The Not-So-Direct Route

The 1909 route went north from New York City, through Albany, then west on what is now U.S. 20 to Buffalo, and down around the southern edge of Lakes Ontario, Erie, and Michigan to Chicago. It then wound south to St. Louis, west through Kansas and eastern Colorado, north into Wyoming, west into Utah, then north and west through Idaho, Oregon, and Washington.

After we’d burned through just three or four tanks of fuel—the Fiesta’s 12.0-gallon tank is good for about 300 miles—it became apparent that the Fiesta would be a much better choice for a coast-to-coast ride than we’d anticipated. It was quieter than expected, even cruising easily at 80 to 85 mph. The bucket seats—leather-clad in this car—were comfortable, with a nice range of adjustability. Pedal placement was sports-car correct, and the shift lever for the five-speed manual was close to the reach. Okay, scratch that last part; of course it was close to the reach, nothing in a subcompact car is very far away. Shift quality was precise, save for some resistance going into reverse, so there was little grousing about the gearbox, save for a feeling that a six-speed would take better advantage of the Fiesta’s 118-hp power band.

Zero to 60 in 8.7 Seconds

On the other hand, 8.7 seconds to 60 mph is near the leading edge for cars in this class, and 38 mpg while cruising at 80 or so mph is ditto. For the whole trip—4098 miles in eight days, counting the run from Ann Arbor to Manhattan—we recorded 31 mpg.

We did jot down a few minor quibbles. If the steering column were adjustable for reach, as well as rake, it would be easier to achieve a comfortable driving position. The sloping rear roofline, which is part of the car’s visual charm, limits cargo space, and the rear seats don’t fold completely flat. And speaking of visual charm, the best-looking Fiesta is the three-door version, but that isn’t in the production plan for the plant in Cuautitlán Izcalli, Mexico, where U.S. models will be produced. We’ll get a five-door version, plus a formal coupe and sedan, the latter two forgettable in terms of styling.

Minor grumbles and body styles notwithstanding, though, the Fiesta’s biggest appeal (for us, at least) is its readiness to frolic. Our test car’s responses were eager, its steering exceptionally quick (2.6 turns lock-to-lock) and precise, and a set of Euro-spec Michelin Pilot PE2 Exalto tires provided best-in-class grip (0.84 g). Although the Fiestas we’ve seen on U.S. auto-show stands have been wearing all-season Hankook tires, Ford tells us it didn’t change the steering or suspension tuning for U.S. consumption.

New York–to–Seattle Redux

We weren’t too slavish about sticking to the 1909 route, following it as far as Cleveland before heading south and west for St. Louis. Snug and dry—in your faces, Scott and Smith—we slogged through a torrential downpour in Ohio and Indiana and then coolly cruised through 100-degree days in Missouri and Kansas.

From the comfortable perspective of a thoroughly modern car, the voyage of the Model T reenactors, thumping along at about 35 mph, didn’t look like that much fun. Particularly for Milt Roorda, making the run in an exacting replica of the 1909 winner—open car, driving solo. On the other hand, Milt and the rest of the International Model T Clubbers traveled on paved roads, spreading their sentimental journey over 30 days and staying in nice hotels each night, with well-stocked support trucks trailing along to rescue cripples.

Interstate Travel, 1909

The 1909 journey wasn’t quite so luxurious. Although Scott and Smith slept in beds all but one night—the 30-foot range of the T’s acetylene headlights made traveling after dark a little iffy—they were exposed to the elements throughout the race and spent more than a little time man-handling their car out of ditches and mud, as well as performing various repairs.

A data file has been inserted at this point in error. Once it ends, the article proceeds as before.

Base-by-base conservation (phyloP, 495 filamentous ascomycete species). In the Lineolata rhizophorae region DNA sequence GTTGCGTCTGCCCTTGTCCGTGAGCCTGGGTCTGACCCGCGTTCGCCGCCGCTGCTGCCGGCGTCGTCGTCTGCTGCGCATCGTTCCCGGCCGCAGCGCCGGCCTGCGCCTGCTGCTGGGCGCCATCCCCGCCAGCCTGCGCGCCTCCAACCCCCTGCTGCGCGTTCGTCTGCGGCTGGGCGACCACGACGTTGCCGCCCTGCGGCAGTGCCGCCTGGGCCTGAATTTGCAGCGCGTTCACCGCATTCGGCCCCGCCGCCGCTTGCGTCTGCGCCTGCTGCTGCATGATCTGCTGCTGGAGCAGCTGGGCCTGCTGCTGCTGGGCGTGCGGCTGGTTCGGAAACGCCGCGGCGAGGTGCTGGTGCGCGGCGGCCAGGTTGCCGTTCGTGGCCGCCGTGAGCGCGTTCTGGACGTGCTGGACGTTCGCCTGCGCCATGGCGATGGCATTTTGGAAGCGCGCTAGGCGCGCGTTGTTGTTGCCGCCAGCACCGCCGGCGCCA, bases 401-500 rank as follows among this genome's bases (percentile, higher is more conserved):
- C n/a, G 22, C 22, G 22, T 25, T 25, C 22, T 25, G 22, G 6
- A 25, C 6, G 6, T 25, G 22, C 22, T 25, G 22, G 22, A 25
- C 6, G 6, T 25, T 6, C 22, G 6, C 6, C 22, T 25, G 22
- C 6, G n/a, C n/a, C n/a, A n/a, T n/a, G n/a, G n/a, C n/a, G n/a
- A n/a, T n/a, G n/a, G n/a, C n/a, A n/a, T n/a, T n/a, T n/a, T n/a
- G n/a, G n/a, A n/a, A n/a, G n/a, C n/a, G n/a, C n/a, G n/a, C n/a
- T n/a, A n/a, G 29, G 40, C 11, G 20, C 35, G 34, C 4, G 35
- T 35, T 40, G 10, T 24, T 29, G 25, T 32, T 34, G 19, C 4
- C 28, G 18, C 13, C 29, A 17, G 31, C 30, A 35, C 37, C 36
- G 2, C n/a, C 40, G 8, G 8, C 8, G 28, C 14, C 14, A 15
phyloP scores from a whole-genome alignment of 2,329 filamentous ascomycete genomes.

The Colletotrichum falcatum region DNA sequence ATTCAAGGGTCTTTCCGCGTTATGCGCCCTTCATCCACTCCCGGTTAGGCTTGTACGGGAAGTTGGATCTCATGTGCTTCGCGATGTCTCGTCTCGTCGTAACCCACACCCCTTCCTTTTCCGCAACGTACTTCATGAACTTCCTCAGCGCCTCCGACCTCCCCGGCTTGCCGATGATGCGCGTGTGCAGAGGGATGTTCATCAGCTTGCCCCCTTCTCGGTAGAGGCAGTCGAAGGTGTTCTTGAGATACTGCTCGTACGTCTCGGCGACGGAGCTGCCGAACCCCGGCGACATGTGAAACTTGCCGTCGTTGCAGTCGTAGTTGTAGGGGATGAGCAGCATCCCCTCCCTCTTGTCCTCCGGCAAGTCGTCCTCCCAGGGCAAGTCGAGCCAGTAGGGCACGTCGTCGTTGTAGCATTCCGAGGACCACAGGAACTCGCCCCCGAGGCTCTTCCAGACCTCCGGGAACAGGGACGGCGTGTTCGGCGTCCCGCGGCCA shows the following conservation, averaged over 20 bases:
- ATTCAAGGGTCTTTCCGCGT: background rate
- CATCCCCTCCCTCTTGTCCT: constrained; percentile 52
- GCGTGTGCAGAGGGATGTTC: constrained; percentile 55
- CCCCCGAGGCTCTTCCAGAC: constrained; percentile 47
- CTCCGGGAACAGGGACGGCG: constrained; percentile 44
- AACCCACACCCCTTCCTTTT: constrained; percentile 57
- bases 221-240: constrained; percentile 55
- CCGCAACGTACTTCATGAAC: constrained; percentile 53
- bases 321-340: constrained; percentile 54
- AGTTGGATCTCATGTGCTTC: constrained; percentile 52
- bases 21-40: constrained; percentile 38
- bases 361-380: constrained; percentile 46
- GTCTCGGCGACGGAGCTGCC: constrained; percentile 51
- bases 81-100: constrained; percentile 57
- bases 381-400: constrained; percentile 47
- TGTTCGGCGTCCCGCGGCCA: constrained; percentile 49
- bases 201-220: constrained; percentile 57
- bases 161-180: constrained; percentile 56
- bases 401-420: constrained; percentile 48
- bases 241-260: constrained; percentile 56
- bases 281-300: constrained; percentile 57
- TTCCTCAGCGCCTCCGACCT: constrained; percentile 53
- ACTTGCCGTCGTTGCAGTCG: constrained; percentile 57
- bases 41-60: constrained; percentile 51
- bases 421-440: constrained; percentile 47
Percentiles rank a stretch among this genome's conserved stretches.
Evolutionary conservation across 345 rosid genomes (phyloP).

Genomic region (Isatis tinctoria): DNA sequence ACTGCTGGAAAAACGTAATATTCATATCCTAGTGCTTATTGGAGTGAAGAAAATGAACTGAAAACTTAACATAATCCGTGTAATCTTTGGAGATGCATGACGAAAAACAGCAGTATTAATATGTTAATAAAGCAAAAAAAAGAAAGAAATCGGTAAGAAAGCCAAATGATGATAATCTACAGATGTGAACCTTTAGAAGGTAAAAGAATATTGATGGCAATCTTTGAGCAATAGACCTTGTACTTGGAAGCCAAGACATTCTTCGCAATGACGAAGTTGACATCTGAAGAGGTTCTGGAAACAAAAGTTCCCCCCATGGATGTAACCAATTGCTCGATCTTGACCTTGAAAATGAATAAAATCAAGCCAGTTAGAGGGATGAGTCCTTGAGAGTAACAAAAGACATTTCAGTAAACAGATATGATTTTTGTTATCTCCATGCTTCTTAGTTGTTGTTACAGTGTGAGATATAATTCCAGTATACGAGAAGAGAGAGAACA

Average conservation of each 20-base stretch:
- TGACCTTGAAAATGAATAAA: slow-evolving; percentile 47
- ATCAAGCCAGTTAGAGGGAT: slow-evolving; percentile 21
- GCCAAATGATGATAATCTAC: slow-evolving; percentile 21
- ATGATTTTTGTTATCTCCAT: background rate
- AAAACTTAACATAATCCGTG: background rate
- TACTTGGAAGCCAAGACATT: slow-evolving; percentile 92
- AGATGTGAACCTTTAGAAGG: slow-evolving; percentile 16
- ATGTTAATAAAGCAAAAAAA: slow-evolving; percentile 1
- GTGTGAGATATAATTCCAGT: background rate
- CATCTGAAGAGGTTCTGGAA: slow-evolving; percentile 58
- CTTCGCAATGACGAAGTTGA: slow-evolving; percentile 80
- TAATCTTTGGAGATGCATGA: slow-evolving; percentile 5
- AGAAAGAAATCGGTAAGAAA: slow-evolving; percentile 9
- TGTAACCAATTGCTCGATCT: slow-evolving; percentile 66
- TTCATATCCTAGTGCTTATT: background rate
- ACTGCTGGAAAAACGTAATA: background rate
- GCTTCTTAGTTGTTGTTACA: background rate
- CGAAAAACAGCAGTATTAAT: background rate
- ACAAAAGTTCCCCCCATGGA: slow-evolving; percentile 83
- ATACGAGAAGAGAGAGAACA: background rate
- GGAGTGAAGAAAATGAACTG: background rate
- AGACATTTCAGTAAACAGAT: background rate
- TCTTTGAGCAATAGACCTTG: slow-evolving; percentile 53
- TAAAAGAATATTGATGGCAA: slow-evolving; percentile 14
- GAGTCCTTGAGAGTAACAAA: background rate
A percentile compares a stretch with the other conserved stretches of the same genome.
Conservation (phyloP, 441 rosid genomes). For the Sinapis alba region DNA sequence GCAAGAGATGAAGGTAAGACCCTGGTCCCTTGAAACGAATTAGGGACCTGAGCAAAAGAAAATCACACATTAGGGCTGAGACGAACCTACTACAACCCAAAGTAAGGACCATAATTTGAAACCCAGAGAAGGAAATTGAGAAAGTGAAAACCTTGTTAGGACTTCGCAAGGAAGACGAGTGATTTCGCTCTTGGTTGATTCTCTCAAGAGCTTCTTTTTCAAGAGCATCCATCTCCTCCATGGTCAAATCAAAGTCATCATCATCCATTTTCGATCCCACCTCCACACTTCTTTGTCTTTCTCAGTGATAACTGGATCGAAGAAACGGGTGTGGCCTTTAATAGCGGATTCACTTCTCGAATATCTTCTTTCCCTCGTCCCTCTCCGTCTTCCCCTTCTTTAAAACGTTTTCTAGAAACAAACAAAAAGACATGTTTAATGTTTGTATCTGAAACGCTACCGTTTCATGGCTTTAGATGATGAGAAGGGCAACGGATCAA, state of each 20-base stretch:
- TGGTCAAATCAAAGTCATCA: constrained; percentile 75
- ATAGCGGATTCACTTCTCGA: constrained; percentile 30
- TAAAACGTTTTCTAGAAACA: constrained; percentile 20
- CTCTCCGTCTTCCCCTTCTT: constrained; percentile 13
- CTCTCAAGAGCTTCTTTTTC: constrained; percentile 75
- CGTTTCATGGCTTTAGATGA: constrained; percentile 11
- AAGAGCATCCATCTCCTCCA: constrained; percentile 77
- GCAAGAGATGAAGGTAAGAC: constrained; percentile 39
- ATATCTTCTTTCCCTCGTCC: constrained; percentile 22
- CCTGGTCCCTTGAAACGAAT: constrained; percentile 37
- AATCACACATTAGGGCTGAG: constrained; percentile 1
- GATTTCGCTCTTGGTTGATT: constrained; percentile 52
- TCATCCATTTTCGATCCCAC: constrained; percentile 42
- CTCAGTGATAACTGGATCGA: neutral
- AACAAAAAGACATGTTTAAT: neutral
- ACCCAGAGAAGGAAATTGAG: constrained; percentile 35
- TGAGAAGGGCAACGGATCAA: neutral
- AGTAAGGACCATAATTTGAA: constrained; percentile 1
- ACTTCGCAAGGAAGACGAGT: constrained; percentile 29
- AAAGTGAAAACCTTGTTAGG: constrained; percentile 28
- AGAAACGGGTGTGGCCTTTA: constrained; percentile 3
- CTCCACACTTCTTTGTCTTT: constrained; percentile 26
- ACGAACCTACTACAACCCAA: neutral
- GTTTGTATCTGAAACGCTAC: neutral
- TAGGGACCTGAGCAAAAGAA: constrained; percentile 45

Although it was innovative at its birth and exceptionally rugged, the T was primordial by the time production ceased, to say nothing of modern automotive standards. Nevertheless, it went on to put automobile ownership within reach of almost anyone, thanks to those steadily diminishing prices. At one point, just after World War I, half the cars on the planet were Model Ts, and the build tally stood at more than 15 million when the assembly line shut down in 1927.

We think it’s safe to say that the Fiesta probably won’t achieve numbers of that magnitude, nor will it change the world. But we think Ford would be happy with best in class. And we think that’s where the Fiesta may very well rank when it reaches the United States.

Now and then, in Goodland, Kansas: Now, Goodland’s main drag is paved with old-timey cobbles. But in 1909 it was paved with mud.

1909: The Rest of the Story

When the second-place team rumbled into Seattle in the Shawmut, euphoria in the Ford camp was immediately chilled with a number of protests, the first being that Scott and Smith had replaced the engine in their car, probably in Idaho. One of Ford’s big advantages in the event was a dealer network that was already extensive in 1909. But replacement of certain major parts—engines and axles, for example—was against the race rules, and those parts were stamped prior to the start. The Shawmut contingent also claimed the first-place car had a substitute front axle and that the Ford team had bribed a ferry operator to delay the Shawmut team at a river crossing.

Few people west of Massachusetts had heard of the Shawmut, with good reason. When the race started, the factory was no longer in production, owing to a fire the previous winter. The company principals hoped that winning the race would provide positive press and attract fresh capital, a very fragile straw, indeed.

Guggenheim, as event sponsor, appointed himself as the chief steward, briefly reviewed the Shawmut allegations, and upheld the Ford victory. But this didn’t settle the protest, as far as the Shawmut team was concerned. They appealed to the Automobile Club of America, which took the matter, as they say, under advisement.

Henry Ford, meanwhile, wasted no time in publicizing the result and amplified it by persuading Scott and Smith to drive their car, now restored to pre-race condition, back to New York City via Portland, San Francisco, and Los Angeles—an even longer trek.

The appeal ground on for six months, during which Ford sales grew exponentially. Then the association handed down its decision: Ford was disqualified, and Shawmut was declared the winner. But by that time, Shawmut was dead beyond any possible resuscitation.

There was no dismay in Dearborn at the disqualification. The reaction was “So what?” The T went on to become the car that put the world on wheels, and Ford even had the chutzpah to celebrate the coast-to-coast event with a commemorative run in 1959. Which proves that Henry Ford had an early grasp of a hallowed motorsports maxim: There are two kinds of racers—cheaters and losers.